Learn about the temperament and personality of the Boston Terrier. Discover what he's like to live with, his traits and characteristics and how he generally behaves. And look at lots of Boston Terrier photos.
The Boston Terrier, also known as "The American Gentleman," is enthusiastic about life and is often excitable. They are an ideal family dog, as they are adaptable, full of fun, loyal and loving. They are also intelligent and trainable (though a bit stubborn). They are often slow to housetrain. They are friendly to everyone: you, the kids, and the neighbors. He is very affectionate, and not afraid to show it in public. He will also strive to entertain you and can be quite the little comedian. He will most certainly bounce on you and lick you. He will want to go for rides with you and will want to sleep in your bed -- did I mention he snores and farts a lot? He will expect you to buy him toys, as he loves to play with them. He will also expect to own a small portion of your favorite lounge chair. Because of their size, they can live comfortably in an apartment or on a farm. He is alert will bark a warning when someone new is at the door, but he does not bark much unless there is a reason, this makes him an excellent watchdog. They are an energetic breed and do need some exercise, but be aware that they cannot tolerate extreme temperatures. Boston Terriers require a lot of time, attention, and human companionship. But if you have these things to give, you will get a true, gentleman companion in return.
Boston Terrier Training
The Boston Terrier is moderately easy to train. He learns new commands at the average rate. He is neither difficult nor easy to train.
Boston Terrier Shedding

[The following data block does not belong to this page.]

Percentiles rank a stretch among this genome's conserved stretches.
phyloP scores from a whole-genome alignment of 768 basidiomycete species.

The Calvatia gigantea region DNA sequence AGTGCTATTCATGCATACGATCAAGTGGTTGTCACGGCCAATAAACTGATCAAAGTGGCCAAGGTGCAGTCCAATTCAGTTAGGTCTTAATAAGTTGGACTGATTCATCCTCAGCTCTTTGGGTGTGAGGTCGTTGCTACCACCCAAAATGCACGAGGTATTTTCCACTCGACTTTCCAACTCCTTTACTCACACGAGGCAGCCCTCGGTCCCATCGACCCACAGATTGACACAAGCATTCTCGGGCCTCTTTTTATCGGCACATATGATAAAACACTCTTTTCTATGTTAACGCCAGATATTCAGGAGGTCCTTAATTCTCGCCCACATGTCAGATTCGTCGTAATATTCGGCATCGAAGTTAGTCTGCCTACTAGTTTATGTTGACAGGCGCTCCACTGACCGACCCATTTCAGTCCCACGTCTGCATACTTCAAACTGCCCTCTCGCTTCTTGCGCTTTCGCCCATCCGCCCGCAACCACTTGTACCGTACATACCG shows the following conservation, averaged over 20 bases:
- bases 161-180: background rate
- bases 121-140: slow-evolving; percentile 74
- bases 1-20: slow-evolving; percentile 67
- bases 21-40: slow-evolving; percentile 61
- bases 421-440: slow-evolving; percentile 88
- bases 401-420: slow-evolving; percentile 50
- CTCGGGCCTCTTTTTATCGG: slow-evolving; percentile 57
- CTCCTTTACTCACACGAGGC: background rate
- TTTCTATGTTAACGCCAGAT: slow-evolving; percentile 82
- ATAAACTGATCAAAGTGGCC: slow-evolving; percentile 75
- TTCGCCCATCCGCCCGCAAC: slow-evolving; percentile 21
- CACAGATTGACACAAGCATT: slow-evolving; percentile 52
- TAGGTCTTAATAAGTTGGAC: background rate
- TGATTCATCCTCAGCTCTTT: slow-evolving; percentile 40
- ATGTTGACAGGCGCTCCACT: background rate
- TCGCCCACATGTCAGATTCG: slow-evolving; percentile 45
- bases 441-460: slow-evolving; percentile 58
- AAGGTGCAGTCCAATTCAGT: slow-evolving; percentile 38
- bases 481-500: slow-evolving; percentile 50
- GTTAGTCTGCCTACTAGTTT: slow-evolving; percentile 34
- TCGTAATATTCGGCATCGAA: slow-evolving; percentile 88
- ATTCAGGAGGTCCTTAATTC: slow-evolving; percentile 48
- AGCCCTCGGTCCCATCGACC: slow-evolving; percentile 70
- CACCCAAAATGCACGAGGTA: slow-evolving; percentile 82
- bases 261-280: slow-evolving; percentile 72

The Boston Terrier sheds a fair amount of hair. You'll find hair stuck to your couch, carpets, clothes and everything else in your home.
Boston Terrier Grooming
The short coat of the Boston Terrier only requires an occasional brushing. But because he sheds you may find yourself brushing him once or twice a week to remove loose hair. (What you get out with a brush doesn't fall out in your home!)
Tells you how easy or difficult a breed is to train.
A higher rating means the breed is easier to train, a lower rating means the breed is harder to train.
An easy to train breed require less time and patience to train.
Tells you how intelligent a breed is in terms of how quickly it can learn commands from humans. A higher rating means the breed will learn your commands faster (and is therefore generally considered to be more intelligent), while a lower rating means the breed will learn your commands more slowly (and is therefore generally considered to be less intelligent).
Keep in mind that this is only one way to measure a dog's intelligence and a low rating might still mean the breed is highly intelligent in other ways.
Tells you how much hair the breed sheds. The higher the rating the more hair the breed sheds.
Tells you how good the breed is at being a watchdog and raising the alarm when a stranger approaches. A higher rating means the breed will bark vigorously to warn you of a stranger's presence on your property. A low rating means the breed probably won't bark much if a stranger enters your property.
Rating: Guard dog
Tells you how good the breed is at being a guard dog due to the appearance, size, and strength of the breed. A breed with a high guard dog rating will make an intruder think twice before stepping foot on your property.
Tells you how popular the breed is in terms of ownership. A higher rating means that more people own the breed. The more popular a breed is the easier it is to find and purchase one because there are more breeders breeding it.
Tells you how large or small the breed is. A lower rating means the breed is smaller and a higher rating means the breed is larger. It gives you a quick idea of how physically large or small the breed is compared with all the other breeds.
Tells you how agile the breed is. A higher rating means the breed is fast and nimble on its feet while a lower rating means the breed is heavier and slower on its feet.
Rating: Good with kids
Tells you how good the breed is with children. A higher rating means the breed is good with children. Note: all breeds are generally good with kids when they're raised with them.